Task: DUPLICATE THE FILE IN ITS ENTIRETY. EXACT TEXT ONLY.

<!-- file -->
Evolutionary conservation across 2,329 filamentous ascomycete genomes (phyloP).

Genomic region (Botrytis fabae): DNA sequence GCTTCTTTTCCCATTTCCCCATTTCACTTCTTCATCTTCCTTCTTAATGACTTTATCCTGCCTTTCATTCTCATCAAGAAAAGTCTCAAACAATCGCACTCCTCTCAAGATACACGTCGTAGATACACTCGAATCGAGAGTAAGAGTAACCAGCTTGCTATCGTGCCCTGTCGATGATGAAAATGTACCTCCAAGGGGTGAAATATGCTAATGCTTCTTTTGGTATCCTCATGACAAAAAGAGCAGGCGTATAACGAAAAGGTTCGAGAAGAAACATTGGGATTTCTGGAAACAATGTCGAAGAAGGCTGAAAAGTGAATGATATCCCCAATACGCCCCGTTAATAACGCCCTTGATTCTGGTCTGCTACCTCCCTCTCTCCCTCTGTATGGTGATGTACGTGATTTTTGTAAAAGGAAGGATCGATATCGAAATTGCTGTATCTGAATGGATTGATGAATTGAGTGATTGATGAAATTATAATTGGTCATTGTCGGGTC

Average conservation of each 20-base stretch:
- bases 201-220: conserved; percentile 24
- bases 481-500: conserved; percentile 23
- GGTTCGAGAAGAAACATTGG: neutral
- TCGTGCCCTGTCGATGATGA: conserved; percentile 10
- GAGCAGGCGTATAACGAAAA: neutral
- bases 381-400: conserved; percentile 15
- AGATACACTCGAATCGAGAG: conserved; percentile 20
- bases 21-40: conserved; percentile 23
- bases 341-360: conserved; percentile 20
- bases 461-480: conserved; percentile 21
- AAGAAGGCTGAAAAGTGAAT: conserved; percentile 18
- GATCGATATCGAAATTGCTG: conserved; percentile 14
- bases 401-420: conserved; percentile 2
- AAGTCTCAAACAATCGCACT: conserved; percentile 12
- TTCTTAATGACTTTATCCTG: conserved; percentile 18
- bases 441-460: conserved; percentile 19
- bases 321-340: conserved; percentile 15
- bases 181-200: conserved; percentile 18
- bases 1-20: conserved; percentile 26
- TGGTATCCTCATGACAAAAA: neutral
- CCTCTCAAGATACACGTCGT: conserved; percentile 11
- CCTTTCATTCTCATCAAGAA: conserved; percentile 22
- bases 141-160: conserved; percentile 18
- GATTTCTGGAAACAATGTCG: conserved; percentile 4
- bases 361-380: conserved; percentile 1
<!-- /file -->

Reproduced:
Evolutionary conservation across 2,329 filamentous ascomycete genomes (phyloP).

Genomic region (Botrytis fabae): DNA sequence GCTTCTTTTCCCATTTCCCCATTTCACTTCTTCATCTTCCTTCTTAATGACTTTATCCTGCCTTTCATTCTCATCAAGAAAAGTCTCAAACAATCGCACTCCTCTCAAGATACACGTCGTAGATACACTCGAATCGAGAGTAAGAGTAACCAGCTTGCTATCGTGCCCTGTCGATGATGAAAATGTACCTCCAAGGGGTGAAATATGCTAATGCTTCTTTTGGTATCCTCATGACAAAAAGAGCAGGCGTATAACGAAAAGGTTCGAGAAGAAACATTGGGATTTCTGGAAACAATGTCGAAGAAGGCTGAAAAGTGAATGATATCCCCAATACGCCCCGTTAATAACGCCCTTGATTCTGGTCTGCTACCTCCCTCTCTCCCTCTGTATGGTGATGTACGTGATTTTTGTAAAAGGAAGGATCGATATCGAAATTGCTGTATCTGAATGGATTGATGAATTGAGTGATTGATGAAATTATAATTGGTCATTGTCGGGTC

Average conservation of each 20-base stretch:
- bases 201-220: conserved; percentile 24
- bases 481-500: conserved; percentile 23
- GGTTCGAGAAGAAACATTGG: neutral
- TCGTGCCCTGTCGATGATGA: conserved; percentile 10
- GAGCAGGCGTATAACGAAAA: neutral
- bases 381-400: conserved; percentile 15
- AGATACACTCGAATCGAGAG: conserved; percentile 20
- bases 21-40: conserved; percentile 23
- bases 341-360: conserved; percentile 20
- bases 461-480: conserved; percentile 21
- AAGAAGGCTGAAAAGTGAAT: conserved; percentile 18
- GATCGATATCGAAATTGCTG: conserved; percentile 14
- bases 401-420: conserved; percentile 2
- AAGTCTCAAACAATCGCACT: conserved; percentile 12
- TTCTTAATGACTTTATCCTG: conserved; percentile 18
- bases 441-460: conserved; percentile 19
- bases 321-340: conserved; percentile 15
- bases 181-200: conserved; percentile 18
- bases 1-20: conserved; percentile 26
- TGGTATCCTCATGACAAAAA: neutral
- CCTCTCAAGATACACGTCGT: conserved; percentile 11
- CCTTTCATTCTCATCAAGAA: conserved; percentile 22
- bases 141-160: conserved; percentile 18
- GATTTCTGGAAACAATGTCG: conserved; percentile 4
- bases 361-380: conserved; percentile 1